Turning the clock ahead in Dexter

Author: 
Grace Shackman

From car showroom to coffee shop

Before car salesrooms and gas stations were relegated to the outskirts of town, Ralph Kingsbury's Ford dealership stood on the corner of Main and Broad streets in Dexter. Today the building is the Clock Works Coffee house.

"It's as different as you can get in the same space," says Elizabeth Kingsbury Davenport, Kingsbury's daughter. The Clock Works, although located in the former dealership's post-Civil War Commercial Italianate building, manages to look very modem and airy with exposed brick walls, scenic watercolors, and generously spaced tables and chairs.

In Davenport's time, when her father's business included the main storefront, a garage on the east, and gas pumps on the west, this same site was anything but open: a single Ford floor model took up most of the showroom, surrounded by vats of car parts, barrels of freebies for the gas station, and cane-bottom chairs for people to sit on while they waited for their cars to be repaired.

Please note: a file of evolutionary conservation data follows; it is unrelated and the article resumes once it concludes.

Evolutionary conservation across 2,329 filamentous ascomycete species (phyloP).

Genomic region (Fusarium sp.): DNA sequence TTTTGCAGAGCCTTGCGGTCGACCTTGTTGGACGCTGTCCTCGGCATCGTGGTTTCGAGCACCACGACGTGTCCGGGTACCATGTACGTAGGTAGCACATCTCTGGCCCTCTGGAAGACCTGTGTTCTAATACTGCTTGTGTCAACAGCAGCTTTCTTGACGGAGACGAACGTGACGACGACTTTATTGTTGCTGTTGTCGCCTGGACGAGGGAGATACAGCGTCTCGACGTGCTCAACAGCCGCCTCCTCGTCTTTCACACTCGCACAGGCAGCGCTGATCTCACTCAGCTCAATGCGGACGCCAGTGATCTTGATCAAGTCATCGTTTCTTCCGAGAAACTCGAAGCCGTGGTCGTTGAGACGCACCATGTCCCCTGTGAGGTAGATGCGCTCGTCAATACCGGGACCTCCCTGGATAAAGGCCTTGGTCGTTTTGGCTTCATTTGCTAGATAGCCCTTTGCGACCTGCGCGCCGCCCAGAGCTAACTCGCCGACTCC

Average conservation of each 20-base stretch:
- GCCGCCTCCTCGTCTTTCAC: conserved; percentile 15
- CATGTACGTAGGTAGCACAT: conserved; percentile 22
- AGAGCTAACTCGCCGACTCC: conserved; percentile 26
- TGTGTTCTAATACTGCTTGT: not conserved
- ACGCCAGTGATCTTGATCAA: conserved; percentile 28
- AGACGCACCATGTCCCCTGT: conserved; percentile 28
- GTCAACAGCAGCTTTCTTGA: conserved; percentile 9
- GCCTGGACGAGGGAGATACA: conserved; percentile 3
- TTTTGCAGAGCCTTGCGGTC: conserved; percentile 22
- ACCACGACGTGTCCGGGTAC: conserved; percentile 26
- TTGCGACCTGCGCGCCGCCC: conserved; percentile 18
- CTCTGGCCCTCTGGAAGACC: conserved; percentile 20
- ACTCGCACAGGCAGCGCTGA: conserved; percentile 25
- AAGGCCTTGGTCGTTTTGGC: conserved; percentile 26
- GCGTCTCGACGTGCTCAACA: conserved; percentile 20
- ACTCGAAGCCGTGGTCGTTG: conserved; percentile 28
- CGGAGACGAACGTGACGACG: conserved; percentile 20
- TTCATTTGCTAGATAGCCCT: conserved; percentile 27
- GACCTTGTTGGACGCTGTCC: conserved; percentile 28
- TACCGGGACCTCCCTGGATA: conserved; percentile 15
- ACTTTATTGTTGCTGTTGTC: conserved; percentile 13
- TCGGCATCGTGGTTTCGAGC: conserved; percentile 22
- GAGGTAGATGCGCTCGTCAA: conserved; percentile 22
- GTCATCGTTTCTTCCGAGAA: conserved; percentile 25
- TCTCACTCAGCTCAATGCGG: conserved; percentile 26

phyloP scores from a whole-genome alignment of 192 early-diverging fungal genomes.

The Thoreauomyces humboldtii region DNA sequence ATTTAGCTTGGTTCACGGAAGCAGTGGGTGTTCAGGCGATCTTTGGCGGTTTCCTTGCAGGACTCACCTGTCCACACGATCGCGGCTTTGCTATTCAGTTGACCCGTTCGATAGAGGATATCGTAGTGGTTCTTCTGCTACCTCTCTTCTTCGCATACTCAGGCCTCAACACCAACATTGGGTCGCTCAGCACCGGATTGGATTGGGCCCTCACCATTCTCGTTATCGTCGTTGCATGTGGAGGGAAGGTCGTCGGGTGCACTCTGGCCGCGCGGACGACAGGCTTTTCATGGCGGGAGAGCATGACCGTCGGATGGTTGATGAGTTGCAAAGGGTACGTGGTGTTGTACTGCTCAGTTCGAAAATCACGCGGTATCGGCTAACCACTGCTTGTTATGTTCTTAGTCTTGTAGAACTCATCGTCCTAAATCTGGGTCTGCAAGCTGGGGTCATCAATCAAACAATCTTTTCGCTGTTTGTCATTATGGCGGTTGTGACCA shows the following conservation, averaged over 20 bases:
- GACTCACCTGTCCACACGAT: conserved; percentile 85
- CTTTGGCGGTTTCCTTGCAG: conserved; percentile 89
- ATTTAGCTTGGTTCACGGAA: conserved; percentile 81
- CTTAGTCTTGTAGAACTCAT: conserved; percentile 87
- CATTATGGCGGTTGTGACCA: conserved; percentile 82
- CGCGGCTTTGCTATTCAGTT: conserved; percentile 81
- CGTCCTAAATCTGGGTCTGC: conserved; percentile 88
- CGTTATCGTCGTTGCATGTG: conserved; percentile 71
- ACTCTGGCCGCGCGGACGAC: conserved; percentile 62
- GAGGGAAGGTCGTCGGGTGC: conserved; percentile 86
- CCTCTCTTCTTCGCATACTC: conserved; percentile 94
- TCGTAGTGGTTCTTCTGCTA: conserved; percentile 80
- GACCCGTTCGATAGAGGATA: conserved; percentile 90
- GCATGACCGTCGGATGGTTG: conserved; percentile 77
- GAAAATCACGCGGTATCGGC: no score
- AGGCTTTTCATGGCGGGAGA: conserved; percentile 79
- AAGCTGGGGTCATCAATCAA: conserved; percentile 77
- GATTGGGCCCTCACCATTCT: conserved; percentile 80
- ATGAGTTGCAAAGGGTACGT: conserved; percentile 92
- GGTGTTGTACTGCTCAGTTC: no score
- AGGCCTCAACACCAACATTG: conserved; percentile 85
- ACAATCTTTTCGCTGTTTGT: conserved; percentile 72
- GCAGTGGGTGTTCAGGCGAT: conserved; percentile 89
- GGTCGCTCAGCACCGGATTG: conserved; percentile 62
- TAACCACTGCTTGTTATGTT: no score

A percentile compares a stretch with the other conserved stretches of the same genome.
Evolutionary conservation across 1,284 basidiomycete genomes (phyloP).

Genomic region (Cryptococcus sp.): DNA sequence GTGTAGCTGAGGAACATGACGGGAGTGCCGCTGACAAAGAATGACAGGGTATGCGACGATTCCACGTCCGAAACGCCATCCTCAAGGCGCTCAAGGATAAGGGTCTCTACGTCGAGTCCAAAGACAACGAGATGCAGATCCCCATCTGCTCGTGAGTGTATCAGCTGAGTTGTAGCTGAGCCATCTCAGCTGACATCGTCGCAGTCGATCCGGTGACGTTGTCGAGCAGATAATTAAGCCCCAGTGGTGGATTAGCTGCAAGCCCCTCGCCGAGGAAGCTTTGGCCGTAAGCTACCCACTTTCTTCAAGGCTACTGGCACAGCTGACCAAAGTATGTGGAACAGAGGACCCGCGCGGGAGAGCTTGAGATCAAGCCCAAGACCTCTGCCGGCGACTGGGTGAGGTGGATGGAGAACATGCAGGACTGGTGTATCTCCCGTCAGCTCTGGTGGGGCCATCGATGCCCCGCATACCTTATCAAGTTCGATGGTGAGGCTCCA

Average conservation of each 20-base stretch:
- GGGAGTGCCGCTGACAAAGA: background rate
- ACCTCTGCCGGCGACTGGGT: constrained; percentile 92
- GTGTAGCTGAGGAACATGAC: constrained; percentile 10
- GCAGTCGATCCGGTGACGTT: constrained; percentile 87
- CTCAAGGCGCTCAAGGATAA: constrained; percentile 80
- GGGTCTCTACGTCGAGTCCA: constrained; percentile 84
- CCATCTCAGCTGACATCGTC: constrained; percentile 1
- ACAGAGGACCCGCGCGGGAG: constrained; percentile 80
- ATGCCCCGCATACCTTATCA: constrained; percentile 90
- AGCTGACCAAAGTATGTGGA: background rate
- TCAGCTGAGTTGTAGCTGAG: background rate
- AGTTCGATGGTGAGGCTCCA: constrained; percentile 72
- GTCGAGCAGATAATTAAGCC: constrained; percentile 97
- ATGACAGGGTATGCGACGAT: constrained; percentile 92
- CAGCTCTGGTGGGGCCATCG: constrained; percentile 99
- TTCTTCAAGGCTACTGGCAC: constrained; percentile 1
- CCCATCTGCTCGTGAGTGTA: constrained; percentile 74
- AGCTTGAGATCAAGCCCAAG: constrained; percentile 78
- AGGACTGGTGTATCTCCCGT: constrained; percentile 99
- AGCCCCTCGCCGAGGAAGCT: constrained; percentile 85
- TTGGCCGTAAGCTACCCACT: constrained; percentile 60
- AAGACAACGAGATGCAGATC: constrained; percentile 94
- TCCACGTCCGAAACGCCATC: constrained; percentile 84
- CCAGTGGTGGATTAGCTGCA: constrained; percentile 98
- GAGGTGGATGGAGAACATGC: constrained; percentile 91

Harvey Blanchard opened Dexter's first Ford dealership in 1911. Ten years later he started a bus line between Ann Arbor and Dexter using Fords. In 1926, in the last years of the Model T, Blanchard gave up the car business and Kingsbury took over.

"He always loved cars," recalls Davenport of her father. "He drove a Studebaker, but the Dexter Ford dealership was open and his mother bought it for him."

Kingsbury had graduated in 1912 from the U-M's railroad accounting program, the precursor of today's business school. He had been working for the Pere Marquette Railroad in Detroit when the opportunity arose. He moved to Dexter with his wife, Marian, who became the local piano teacher; their three young children, Elizabeth, Doris, and Stewart; his mother, Loretta Kingsbury; and his mother-in-law, Jennie David. They were later joined by his brother-in-law, William David—"Uncle Will," as Davenport knew him.